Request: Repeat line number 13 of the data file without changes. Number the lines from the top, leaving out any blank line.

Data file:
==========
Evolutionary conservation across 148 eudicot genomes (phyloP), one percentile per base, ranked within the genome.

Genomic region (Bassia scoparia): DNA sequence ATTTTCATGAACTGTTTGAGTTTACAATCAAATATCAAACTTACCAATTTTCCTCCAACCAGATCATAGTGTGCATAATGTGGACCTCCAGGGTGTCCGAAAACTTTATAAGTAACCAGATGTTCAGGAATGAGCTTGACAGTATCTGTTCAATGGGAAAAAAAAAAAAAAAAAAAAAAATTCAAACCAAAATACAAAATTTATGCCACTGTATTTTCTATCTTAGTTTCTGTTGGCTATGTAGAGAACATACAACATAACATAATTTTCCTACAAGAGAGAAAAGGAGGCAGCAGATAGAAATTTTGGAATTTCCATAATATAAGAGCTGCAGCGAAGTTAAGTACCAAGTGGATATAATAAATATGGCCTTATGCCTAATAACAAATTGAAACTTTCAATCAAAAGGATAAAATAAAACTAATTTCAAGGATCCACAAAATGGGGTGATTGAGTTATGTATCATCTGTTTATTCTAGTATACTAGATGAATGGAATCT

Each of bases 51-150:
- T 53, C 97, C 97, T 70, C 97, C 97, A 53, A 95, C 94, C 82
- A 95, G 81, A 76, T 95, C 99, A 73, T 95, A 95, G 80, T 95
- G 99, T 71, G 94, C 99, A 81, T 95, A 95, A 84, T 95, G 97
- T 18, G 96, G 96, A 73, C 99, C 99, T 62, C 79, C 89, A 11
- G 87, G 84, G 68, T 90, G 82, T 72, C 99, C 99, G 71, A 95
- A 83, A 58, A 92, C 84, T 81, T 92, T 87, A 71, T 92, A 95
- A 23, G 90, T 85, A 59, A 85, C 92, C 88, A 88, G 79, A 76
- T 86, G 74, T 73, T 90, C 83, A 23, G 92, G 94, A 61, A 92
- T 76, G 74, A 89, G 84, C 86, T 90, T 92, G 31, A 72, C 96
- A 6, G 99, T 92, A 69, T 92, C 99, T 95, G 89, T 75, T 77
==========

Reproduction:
- A 6, G 99, T 92, A 69, T 92, C 99, T 95, G 89, T 75, T 77